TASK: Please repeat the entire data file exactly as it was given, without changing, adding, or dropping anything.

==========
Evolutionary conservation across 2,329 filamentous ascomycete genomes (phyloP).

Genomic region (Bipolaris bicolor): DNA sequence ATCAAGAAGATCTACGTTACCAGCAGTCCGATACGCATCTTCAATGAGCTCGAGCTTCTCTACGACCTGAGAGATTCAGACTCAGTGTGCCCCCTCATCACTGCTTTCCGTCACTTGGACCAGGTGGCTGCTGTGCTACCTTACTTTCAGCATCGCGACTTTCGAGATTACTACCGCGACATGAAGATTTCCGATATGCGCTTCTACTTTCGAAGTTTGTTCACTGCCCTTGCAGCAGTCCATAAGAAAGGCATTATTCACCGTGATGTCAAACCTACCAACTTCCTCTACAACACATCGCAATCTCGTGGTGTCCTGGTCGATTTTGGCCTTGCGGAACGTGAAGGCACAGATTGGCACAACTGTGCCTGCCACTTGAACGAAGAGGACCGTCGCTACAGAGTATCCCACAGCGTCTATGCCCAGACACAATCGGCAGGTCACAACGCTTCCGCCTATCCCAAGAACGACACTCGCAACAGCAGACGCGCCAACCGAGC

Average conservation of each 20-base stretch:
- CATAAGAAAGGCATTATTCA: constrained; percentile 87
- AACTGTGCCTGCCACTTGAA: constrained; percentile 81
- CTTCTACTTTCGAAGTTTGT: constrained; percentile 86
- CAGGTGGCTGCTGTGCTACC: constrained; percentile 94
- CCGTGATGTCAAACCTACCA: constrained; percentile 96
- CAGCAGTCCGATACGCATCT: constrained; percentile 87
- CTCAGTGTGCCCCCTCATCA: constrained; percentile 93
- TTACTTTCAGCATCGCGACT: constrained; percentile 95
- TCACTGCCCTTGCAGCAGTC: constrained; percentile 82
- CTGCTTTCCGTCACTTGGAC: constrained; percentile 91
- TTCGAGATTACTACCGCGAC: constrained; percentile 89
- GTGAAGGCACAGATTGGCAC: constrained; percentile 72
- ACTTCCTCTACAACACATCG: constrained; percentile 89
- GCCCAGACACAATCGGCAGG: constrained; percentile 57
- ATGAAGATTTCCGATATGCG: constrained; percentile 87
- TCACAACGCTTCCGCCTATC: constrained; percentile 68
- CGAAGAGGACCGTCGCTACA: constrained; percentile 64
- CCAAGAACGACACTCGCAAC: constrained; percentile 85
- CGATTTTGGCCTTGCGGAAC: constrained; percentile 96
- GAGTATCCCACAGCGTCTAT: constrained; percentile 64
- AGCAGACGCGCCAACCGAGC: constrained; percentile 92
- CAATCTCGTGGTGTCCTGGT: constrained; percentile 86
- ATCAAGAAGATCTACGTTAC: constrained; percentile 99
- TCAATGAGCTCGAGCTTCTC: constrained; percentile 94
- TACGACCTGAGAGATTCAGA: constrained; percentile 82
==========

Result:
Evolutionary conservation across 2,329 filamentous ascomycete genomes (phyloP).

Genomic region (Bipolaris bicolor): DNA sequence ATCAAGAAGATCTACGTTACCAGCAGTCCGATACGCATCTTCAATGAGCTCGAGCTTCTCTACGACCTGAGAGATTCAGACTCAGTGTGCCCCCTCATCACTGCTTTCCGTCACTTGGACCAGGTGGCTGCTGTGCTACCTTACTTTCAGCATCGCGACTTTCGAGATTACTACCGCGACATGAAGATTTCCGATATGCGCTTCTACTTTCGAAGTTTGTTCACTGCCCTTGCAGCAGTCCATAAGAAAGGCATTATTCACCGTGATGTCAAACCTACCAACTTCCTCTACAACACATCGCAATCTCGTGGTGTCCTGGTCGATTTTGGCCTTGCGGAACGTGAAGGCACAGATTGGCACAACTGTGCCTGCCACTTGAACGAAGAGGACCGTCGCTACAGAGTATCCCACAGCGTCTATGCCCAGACACAATCGGCAGGTCACAACGCTTCCGCCTATCCCAAGAACGACACTCGCAACAGCAGACGCGCCAACCGAGC

Average conservation of each 20-base stretch:
- CATAAGAAAGGCATTATTCA: constrained; percentile 87
- AACTGTGCCTGCCACTTGAA: constrained; percentile 81
- CTTCTACTTTCGAAGTTTGT: constrained; percentile 86
- CAGGTGGCTGCTGTGCTACC: constrained; percentile 94
- CCGTGATGTCAAACCTACCA: constrained; percentile 96
- CAGCAGTCCGATACGCATCT: constrained; percentile 87
- CTCAGTGTGCCCCCTCATCA: constrained; percentile 93
- TTACTTTCAGCATCGCGACT: constrained; percentile 95
- TCACTGCCCTTGCAGCAGTC: constrained; percentile 82
- CTGCTTTCCGTCACTTGGAC: constrained; percentile 91
- TTCGAGATTACTACCGCGAC: constrained; percentile 89
- GTGAAGGCACAGATTGGCAC: constrained; percentile 72
- ACTTCCTCTACAACACATCG: constrained; percentile 89
- GCCCAGACACAATCGGCAGG: constrained; percentile 57
- ATGAAGATTTCCGATATGCG: constrained; percentile 87
- TCACAACGCTTCCGCCTATC: constrained; percentile 68
- CGAAGAGGACCGTCGCTACA: constrained; percentile 64
- CCAAGAACGACACTCGCAAC: constrained; percentile 85
- CGATTTTGGCCTTGCGGAAC: constrained; percentile 96
- GAGTATCCCACAGCGTCTAT: constrained; percentile 64
- AGCAGACGCGCCAACCGAGC: constrained; percentile 92
- CAATCTCGTGGTGTCCTGGT: constrained; percentile 86
- ATCAAGAAGATCTACGTTAC: constrained; percentile 99
- TCAATGAGCTCGAGCTTCTC: constrained; percentile 94
- TACGACCTGAGAGATTCAGA: constrained; percentile 82